POST Online Media Lite Edition



 

NEWLY REPORTED COVID-19 CASES (11.19.2021, 4:50pm CEST, WHO):   India 11,106    Brazil 11,977    United Kingdom 46,858    Russia 37,156    Turkey 22,234    France 19,840    Argentina 1,553    Germany 52,970    Spain 3,932    Columbia 2,257    Italy 10,645    Mexico 3,836    Ukraine 20,050    Poland 23,242    Philippines 1,297    Malaysia 6,380    Netherlands 23,680    Peru 1,370    Thailand 6,855    Czechia 13,374    Canada 2,448    Romania 3,076    Chile 2,611    Serbia 3,219    Sweden 1,210    Portugal 2,398    Vietnam 10,223    Kazakhstan 1,272    Austria 14,212    Hungary 11,289    Greece 7,276    Georgia 4,278    Bulgaria 2,785    Belarus 1,844    Slovakia 7,418    Azerbaijan 2,124    Croatia 7,270    Bolivia 1,119    Ireland 4,646    Lithuania 1,847    Denmark 4,013    South Korea 3,034    Slovenia 3,662    Latvia 1,221    Laos 1,401    China 31    New Zealand 200    Australia 1,302   

Common skin bacteria P. acnes offers disease protection

Staff Writer |
Our most common skin bacteria may help shield us from some skin diseases, a new study suggests.

Article continues below






Swedish researchers report that Propionibacterium acnes secretes a protein called RoxP that protects against bacteria that are believed to contribute to several skin disorders.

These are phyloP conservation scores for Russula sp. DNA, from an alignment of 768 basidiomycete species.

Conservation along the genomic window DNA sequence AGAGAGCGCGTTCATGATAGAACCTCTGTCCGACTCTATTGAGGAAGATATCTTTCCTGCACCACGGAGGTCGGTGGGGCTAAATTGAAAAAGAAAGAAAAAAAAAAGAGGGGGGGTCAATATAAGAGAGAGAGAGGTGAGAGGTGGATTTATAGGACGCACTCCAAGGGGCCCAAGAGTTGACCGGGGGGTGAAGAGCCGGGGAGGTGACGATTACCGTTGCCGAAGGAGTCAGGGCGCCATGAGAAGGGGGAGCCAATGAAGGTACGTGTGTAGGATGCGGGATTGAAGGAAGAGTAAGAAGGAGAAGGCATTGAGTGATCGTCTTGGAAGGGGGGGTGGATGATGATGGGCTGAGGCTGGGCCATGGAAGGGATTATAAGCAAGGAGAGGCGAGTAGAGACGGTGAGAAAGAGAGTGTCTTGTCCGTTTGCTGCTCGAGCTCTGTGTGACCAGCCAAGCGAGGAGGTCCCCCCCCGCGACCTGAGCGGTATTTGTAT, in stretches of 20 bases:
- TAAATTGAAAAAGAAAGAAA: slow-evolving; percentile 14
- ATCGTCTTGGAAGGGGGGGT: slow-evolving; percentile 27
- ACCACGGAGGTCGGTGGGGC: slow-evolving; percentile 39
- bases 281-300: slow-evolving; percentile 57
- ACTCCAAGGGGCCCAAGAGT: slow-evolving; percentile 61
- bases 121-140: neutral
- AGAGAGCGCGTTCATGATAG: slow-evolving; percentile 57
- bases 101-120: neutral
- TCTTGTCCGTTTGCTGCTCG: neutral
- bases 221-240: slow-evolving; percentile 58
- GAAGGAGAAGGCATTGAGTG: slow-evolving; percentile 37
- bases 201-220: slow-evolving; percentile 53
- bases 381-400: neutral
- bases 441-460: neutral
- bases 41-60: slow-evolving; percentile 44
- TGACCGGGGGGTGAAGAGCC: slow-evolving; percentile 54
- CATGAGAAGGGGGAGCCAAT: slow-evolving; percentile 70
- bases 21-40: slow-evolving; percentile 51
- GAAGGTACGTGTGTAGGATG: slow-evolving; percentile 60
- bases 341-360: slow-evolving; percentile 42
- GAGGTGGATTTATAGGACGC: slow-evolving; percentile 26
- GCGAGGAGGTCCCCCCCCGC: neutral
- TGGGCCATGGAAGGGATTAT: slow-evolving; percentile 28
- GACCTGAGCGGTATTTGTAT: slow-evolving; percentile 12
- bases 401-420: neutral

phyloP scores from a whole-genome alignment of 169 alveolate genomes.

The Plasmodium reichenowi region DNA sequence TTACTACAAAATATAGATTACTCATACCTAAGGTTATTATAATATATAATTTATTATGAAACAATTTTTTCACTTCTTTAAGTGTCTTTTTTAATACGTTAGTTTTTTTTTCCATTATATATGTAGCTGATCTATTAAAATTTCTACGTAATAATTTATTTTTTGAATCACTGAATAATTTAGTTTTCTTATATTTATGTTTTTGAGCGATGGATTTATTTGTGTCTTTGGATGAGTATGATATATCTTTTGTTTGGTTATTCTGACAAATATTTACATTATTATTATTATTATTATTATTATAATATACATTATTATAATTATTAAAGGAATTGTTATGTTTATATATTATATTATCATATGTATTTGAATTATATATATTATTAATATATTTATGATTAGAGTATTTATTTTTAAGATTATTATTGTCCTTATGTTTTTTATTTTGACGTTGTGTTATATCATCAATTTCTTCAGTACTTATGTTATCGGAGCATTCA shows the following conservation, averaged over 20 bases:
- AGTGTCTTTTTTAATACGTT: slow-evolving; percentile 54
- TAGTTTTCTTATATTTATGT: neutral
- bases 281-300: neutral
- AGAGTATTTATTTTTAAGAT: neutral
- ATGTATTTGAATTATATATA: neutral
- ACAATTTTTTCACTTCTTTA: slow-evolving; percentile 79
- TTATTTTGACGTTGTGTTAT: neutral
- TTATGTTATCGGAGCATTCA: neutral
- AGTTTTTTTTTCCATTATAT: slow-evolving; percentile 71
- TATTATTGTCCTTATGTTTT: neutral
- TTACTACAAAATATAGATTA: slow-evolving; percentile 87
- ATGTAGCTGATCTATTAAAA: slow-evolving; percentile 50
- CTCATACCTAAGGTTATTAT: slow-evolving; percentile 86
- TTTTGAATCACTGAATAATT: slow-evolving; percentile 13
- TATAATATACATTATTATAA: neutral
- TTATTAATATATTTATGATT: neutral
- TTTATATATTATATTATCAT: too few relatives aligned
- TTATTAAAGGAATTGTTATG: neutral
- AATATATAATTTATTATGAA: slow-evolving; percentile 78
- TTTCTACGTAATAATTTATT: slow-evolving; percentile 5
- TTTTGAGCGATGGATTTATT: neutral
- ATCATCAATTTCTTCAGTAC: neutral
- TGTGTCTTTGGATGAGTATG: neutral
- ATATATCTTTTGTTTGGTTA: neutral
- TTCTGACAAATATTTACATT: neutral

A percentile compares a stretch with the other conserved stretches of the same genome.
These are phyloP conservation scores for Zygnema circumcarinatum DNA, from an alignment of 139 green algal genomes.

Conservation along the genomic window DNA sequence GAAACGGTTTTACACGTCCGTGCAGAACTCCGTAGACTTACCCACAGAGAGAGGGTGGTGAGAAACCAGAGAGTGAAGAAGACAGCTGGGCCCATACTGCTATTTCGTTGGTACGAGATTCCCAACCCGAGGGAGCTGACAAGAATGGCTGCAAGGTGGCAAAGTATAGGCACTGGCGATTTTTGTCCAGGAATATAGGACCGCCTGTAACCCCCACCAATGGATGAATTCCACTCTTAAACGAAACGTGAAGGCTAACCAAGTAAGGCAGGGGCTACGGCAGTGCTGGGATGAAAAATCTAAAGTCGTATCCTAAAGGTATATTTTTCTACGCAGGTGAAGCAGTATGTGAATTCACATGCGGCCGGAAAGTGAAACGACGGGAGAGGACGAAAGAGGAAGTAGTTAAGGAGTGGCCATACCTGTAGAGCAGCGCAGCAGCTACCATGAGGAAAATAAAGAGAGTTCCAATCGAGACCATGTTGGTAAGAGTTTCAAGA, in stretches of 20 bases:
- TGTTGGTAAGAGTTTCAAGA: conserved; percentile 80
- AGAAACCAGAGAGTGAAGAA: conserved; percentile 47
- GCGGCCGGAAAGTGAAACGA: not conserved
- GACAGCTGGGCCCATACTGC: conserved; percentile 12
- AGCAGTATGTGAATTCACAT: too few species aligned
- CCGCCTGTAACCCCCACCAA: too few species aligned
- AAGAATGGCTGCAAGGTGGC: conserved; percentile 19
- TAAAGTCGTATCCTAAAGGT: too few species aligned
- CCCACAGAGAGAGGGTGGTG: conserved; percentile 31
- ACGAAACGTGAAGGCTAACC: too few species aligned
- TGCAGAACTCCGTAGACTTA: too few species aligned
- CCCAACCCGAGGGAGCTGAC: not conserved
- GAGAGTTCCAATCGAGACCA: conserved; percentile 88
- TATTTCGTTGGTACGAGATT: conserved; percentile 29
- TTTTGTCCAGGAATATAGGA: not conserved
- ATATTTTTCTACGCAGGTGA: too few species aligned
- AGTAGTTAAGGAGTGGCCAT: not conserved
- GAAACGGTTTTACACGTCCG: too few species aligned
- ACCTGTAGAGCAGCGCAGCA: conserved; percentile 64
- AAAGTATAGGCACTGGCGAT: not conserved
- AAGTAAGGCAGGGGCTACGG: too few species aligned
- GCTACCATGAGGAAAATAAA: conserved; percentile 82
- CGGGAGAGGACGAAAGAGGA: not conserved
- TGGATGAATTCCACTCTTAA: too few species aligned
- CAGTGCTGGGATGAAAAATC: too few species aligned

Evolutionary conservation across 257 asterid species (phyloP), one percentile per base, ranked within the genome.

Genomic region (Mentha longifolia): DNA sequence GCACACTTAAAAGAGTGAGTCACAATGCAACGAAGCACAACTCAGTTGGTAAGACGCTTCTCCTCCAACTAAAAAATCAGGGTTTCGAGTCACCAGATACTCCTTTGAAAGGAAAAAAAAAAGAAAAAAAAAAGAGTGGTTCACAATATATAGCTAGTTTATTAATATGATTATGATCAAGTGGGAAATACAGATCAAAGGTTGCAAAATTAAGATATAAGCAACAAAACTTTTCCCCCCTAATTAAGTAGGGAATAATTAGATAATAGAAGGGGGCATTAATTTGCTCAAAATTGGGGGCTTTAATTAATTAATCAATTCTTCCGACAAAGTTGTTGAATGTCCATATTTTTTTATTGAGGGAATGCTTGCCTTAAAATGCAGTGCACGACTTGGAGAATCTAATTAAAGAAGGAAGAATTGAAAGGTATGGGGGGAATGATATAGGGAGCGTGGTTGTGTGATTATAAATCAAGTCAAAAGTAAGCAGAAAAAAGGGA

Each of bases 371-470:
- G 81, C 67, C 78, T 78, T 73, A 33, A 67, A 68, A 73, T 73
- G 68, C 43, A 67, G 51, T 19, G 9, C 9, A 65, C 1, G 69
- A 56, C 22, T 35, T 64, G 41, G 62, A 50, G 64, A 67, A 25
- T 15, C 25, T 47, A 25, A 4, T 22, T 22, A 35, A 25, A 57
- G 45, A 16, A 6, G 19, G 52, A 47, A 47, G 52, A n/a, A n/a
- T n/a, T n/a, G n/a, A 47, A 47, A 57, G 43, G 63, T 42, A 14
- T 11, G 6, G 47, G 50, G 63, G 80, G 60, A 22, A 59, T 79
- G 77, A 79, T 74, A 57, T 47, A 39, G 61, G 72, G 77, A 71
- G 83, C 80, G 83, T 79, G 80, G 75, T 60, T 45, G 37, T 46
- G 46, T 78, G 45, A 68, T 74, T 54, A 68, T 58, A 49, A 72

Specifically, RoxP protects against skin cell damage called oxidative stress caused by reactive oxygen bacteria. UV radiation from the sun is a common cause of oxidative stress on the skin.

Oxidative stress is believed to contribute to several skin diseases, including eczema, psoriasis and skin cancer.

The protective effect of RoxP is as strong as antioxidants such as vitamins C and E, according to the study published recently in the journal Scientific Reports.

"This protein is important for the bacterium's very survival on our skin. The bacterium improves its living environment by secreting RoxP, but in doing so it also benefits us," study author Rolf Lood said in a news release from Lund University in Sweden. He is a postdoctoral researcher in Lund's Department of Clinical Sciences.

The name Propionibacterium acnes comes from the fact that it was first discovered on a patient with acne. "But whether it causes acne is uncertain - it may have been present merely because it is so common," Lood said.

Propionibacterium acnes is found on people with and without skin diseases. But people have different amounts of the bacterium on their skin, which can produce varying amounts of RoxP, Lood noted.